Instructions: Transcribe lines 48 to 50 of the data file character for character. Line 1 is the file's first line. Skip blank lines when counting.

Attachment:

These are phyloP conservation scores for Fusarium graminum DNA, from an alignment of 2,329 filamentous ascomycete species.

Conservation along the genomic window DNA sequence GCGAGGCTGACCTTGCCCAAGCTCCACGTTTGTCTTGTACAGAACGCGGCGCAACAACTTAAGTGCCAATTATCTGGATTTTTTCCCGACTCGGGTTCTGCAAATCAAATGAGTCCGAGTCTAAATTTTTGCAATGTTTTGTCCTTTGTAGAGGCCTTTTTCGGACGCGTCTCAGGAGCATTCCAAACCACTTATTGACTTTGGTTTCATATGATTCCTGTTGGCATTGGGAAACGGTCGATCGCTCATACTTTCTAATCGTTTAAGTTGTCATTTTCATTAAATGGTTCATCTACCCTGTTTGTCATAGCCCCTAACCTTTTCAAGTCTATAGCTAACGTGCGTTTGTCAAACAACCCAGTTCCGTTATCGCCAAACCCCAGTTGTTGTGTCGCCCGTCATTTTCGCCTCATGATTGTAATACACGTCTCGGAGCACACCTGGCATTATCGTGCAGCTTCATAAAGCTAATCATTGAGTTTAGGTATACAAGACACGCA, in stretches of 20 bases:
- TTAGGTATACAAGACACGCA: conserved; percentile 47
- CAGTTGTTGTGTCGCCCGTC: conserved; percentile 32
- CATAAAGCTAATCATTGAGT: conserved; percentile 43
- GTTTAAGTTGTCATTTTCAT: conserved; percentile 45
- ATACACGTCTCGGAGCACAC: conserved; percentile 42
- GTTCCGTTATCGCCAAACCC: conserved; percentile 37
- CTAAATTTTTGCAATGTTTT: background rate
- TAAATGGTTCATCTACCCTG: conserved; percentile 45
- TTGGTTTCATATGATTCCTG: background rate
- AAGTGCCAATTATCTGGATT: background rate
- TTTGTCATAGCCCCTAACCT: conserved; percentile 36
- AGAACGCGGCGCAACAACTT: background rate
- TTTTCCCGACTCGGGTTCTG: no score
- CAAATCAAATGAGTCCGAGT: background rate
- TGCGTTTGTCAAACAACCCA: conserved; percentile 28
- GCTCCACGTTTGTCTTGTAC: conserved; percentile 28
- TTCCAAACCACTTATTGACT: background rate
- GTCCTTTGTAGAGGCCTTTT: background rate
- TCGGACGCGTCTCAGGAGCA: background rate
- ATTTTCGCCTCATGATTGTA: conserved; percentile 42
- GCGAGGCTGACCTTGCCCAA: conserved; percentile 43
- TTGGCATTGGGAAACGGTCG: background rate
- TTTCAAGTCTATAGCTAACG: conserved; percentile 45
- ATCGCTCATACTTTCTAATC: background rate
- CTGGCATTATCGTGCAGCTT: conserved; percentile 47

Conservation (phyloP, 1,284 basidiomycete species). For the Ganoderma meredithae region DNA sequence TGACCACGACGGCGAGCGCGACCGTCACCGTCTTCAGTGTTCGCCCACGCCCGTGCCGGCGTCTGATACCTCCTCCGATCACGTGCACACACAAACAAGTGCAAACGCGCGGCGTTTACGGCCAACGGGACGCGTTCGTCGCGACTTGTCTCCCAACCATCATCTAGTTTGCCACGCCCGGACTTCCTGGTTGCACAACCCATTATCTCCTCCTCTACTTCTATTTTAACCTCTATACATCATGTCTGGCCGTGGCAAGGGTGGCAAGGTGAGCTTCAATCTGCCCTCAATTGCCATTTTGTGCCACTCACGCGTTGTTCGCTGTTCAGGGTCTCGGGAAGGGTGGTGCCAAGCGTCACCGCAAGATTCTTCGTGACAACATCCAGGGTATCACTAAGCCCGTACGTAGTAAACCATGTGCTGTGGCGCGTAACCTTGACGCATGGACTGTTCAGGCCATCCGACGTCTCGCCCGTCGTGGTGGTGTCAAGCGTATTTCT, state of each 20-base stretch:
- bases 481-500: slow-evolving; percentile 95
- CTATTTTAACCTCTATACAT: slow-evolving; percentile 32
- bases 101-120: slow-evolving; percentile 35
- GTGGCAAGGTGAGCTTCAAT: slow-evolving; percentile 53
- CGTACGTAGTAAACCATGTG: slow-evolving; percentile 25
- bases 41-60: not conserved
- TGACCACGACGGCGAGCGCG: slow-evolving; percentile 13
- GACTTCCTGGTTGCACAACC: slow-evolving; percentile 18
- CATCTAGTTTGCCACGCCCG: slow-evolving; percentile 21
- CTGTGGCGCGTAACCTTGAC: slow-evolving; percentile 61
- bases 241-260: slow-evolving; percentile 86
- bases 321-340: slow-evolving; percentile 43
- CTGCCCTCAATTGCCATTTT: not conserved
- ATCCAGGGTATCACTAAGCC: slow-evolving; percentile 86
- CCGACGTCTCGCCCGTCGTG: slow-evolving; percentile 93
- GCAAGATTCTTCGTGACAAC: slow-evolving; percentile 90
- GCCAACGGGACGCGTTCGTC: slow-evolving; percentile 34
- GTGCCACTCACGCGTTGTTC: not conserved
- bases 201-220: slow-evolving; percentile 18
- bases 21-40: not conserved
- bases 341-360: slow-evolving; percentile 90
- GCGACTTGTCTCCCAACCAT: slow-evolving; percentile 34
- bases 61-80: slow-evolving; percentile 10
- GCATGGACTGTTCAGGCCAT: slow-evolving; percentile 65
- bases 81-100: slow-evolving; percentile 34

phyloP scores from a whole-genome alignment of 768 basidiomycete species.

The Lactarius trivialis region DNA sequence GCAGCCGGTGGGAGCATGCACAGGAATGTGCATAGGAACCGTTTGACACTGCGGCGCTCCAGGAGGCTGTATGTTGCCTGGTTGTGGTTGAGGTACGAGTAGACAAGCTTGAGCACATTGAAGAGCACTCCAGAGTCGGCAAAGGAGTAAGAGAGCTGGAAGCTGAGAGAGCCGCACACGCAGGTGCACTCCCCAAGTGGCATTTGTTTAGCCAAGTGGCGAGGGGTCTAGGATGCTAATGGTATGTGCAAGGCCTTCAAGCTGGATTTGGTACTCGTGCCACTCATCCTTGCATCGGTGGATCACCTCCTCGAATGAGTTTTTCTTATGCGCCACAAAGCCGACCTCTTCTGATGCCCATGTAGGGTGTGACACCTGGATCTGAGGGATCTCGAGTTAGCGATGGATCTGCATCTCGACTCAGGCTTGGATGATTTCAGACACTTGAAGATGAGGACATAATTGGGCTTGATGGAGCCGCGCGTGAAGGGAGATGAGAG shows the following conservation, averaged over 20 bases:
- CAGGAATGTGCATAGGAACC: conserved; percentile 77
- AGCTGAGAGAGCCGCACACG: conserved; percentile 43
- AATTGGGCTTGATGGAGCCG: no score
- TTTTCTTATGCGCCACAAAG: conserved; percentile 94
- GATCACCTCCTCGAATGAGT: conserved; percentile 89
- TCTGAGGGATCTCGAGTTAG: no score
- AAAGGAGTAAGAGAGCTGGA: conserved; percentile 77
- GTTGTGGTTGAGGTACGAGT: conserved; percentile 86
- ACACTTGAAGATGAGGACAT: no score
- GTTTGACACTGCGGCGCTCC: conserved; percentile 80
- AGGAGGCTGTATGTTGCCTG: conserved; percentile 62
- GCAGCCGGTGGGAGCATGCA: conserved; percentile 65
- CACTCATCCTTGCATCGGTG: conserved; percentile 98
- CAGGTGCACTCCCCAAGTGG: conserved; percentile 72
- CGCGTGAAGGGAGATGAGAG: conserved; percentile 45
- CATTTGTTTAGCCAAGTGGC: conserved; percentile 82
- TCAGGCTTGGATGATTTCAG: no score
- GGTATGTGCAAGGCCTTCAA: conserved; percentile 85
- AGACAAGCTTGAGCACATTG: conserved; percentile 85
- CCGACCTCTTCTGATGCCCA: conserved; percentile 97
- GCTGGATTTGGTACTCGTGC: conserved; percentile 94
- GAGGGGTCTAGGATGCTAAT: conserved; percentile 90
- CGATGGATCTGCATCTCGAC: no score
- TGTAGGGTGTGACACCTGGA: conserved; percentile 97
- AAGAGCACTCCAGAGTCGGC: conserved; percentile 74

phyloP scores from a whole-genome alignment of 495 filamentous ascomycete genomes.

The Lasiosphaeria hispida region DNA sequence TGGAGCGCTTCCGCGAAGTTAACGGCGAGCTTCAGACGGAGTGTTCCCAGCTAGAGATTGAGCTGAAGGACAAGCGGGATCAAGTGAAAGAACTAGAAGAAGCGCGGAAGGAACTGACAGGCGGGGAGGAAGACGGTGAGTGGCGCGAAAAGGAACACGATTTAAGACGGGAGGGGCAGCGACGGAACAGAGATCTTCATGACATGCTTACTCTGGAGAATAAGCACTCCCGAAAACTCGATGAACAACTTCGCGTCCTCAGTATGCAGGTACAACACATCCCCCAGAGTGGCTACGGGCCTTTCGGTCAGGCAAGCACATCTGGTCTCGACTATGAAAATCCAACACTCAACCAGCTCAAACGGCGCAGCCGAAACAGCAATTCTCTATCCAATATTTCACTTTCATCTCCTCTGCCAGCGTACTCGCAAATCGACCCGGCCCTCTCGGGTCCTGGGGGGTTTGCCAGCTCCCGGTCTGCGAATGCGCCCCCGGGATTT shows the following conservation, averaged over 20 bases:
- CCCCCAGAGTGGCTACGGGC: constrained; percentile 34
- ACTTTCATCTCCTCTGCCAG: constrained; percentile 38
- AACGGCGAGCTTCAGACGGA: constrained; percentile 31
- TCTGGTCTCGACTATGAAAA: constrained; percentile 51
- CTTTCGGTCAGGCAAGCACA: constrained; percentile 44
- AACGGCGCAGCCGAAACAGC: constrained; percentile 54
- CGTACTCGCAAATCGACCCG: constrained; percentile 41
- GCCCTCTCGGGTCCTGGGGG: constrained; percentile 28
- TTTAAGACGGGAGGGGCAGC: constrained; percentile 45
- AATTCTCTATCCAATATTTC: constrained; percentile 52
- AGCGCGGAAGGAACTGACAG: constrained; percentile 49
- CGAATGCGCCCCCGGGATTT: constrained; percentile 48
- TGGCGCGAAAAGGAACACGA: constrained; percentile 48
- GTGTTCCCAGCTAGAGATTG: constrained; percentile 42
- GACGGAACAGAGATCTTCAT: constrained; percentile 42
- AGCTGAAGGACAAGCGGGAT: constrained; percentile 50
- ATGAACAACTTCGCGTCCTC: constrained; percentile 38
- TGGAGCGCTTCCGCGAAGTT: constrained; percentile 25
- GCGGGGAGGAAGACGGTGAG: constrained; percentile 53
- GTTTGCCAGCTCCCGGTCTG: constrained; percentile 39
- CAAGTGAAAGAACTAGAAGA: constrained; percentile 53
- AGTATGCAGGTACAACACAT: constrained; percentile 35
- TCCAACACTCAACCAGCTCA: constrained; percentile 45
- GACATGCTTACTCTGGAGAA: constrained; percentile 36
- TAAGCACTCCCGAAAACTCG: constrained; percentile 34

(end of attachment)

- bases 21-40: not conserved
- bases 341-360: slow-evolving; percentile 90
- GCGACTTGTCTCCCAACCAT: slow-evolving; percentile 34